I was fascinated by this idea, written by William Deresiewicz, in The American Scholar, on what really matters in life. By focusing on meaning and joy and creativity and wonder, there is a common connection with the life of the spirit. It doesn’t matter what labels the writer ascribes to. He’s shared something eloquent that can give anyone pause and make us think harder. It also serves as an important lesson for parents in passing on universal values:
Look at lists of “100 Things to Do Before You Die,” and you’ll find them dominated by exotic sensations of one kind or another (“Skydive”; “Shower in a waterfall”; “Eat jellied eels from a stall in London”).
Really? This is the best we can do? This is what it’s all about? These are the things that make our lives worth living? When I think about what really makes me happy, what I really crave, I come up with a very different list: concentrated, purposeful work, especially creative work; being with people I love; feeling like I’m part of something larger. Meaning, connectedness, doing strenuously what you do well: not sights, not thrills, and not even pleasures, as welcome as they are. Not passivity, not letting the world come in and tickle you, but creativity, curiosity, altruism, engagement, craft. Raising children, or teaching students, or hanging out with friends. Playing music, not listening to it. Making things, or making them happen. Thinking hard and feeling deeply.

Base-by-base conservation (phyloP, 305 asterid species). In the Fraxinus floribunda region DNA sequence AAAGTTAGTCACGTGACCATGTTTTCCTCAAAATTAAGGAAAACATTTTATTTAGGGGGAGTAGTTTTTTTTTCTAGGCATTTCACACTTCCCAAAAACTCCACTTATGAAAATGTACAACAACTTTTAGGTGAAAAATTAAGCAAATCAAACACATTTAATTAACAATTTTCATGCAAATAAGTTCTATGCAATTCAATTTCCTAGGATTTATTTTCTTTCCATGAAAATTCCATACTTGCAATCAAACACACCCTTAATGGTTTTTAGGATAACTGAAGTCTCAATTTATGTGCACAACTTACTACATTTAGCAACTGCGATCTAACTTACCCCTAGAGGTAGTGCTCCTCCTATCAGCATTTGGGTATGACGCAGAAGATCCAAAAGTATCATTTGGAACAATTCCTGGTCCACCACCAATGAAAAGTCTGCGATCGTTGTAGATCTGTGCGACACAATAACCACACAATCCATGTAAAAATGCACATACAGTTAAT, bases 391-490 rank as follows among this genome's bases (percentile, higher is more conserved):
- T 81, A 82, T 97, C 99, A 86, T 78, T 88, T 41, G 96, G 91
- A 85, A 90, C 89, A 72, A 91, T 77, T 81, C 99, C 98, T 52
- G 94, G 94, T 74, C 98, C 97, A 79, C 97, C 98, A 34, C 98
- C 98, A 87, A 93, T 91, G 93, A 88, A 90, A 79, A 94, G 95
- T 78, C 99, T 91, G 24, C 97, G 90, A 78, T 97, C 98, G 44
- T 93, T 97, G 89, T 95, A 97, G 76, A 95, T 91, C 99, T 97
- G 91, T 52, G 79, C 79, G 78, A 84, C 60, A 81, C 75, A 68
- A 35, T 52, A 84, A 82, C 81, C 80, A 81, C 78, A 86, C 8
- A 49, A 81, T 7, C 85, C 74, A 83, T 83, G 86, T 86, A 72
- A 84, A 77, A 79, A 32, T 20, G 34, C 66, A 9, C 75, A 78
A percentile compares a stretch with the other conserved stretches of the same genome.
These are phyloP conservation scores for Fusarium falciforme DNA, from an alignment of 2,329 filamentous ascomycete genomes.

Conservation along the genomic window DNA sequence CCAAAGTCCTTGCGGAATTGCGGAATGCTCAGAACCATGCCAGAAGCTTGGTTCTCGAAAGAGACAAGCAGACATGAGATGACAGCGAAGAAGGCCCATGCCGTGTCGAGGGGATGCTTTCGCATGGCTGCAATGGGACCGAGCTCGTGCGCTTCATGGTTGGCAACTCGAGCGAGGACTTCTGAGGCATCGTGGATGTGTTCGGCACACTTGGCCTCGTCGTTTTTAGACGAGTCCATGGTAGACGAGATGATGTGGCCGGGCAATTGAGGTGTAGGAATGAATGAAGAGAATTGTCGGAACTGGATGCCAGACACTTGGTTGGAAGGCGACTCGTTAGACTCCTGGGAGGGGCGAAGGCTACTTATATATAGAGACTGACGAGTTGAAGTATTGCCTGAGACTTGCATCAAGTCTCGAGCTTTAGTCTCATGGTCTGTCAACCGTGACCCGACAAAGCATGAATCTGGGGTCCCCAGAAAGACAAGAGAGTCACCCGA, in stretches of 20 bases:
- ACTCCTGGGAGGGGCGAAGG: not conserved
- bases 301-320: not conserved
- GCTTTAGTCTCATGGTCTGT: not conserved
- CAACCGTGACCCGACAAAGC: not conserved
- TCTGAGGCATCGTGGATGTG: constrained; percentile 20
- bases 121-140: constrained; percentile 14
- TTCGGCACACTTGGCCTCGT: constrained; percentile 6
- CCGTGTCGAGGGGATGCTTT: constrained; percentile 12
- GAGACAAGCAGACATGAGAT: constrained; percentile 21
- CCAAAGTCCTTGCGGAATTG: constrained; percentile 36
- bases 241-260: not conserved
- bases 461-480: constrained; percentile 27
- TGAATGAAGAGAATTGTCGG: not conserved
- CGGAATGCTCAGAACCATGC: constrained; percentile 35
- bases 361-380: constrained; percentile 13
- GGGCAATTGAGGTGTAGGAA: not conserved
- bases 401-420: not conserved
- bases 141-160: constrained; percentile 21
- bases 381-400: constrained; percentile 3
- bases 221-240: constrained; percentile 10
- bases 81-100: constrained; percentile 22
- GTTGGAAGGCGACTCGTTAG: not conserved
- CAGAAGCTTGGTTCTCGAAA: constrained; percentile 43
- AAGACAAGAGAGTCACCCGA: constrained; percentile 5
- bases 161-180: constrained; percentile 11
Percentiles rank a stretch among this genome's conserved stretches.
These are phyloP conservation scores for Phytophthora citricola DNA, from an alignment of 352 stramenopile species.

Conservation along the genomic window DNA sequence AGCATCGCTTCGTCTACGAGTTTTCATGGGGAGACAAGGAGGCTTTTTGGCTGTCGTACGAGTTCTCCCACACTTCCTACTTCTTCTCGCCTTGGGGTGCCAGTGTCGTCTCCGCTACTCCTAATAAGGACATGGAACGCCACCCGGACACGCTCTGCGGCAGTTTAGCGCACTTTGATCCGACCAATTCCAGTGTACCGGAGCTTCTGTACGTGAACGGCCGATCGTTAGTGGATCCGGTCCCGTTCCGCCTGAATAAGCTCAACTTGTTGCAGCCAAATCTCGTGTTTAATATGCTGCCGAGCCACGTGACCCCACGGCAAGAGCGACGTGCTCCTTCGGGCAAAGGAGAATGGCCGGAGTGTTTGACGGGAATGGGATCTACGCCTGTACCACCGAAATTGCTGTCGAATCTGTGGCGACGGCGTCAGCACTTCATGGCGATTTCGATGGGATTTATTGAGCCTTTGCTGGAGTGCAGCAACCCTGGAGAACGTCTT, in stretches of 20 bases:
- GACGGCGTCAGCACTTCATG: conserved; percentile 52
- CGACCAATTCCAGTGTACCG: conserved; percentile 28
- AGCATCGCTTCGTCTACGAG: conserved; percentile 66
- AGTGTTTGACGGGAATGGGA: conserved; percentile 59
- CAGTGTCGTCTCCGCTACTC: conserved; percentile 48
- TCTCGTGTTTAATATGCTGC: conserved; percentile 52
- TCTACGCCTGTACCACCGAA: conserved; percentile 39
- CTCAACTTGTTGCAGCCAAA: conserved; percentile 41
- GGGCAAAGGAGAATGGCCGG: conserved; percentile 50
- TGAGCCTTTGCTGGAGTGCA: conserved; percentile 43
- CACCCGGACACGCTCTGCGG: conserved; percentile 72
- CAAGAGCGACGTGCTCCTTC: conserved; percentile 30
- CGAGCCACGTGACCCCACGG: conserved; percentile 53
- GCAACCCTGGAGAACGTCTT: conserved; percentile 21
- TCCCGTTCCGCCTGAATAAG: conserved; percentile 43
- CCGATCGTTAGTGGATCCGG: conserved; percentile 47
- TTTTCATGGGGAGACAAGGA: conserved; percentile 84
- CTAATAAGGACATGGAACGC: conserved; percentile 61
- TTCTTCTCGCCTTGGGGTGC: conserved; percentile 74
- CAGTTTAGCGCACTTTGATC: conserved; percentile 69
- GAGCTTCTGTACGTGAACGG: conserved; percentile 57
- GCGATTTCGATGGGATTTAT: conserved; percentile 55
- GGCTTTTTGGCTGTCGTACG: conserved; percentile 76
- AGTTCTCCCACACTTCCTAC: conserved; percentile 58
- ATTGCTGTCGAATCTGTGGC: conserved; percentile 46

None of which involve spending money, except in an ancillary way. None of which, in other words, are consumer experiences.
One thing I’d add to the experiences that don’t involve material pursuits : if you CAN experience them while exploring a new culture, eating jellied eels from a stall [anywhere], then that might be the definition of awesome. The point is, look for opportunities to find meaning and connection wherever you are, mindfully and contentedly, feeding your soul. In the world and times in which we live, the possibilities are unlimited and start with an open mind and heart.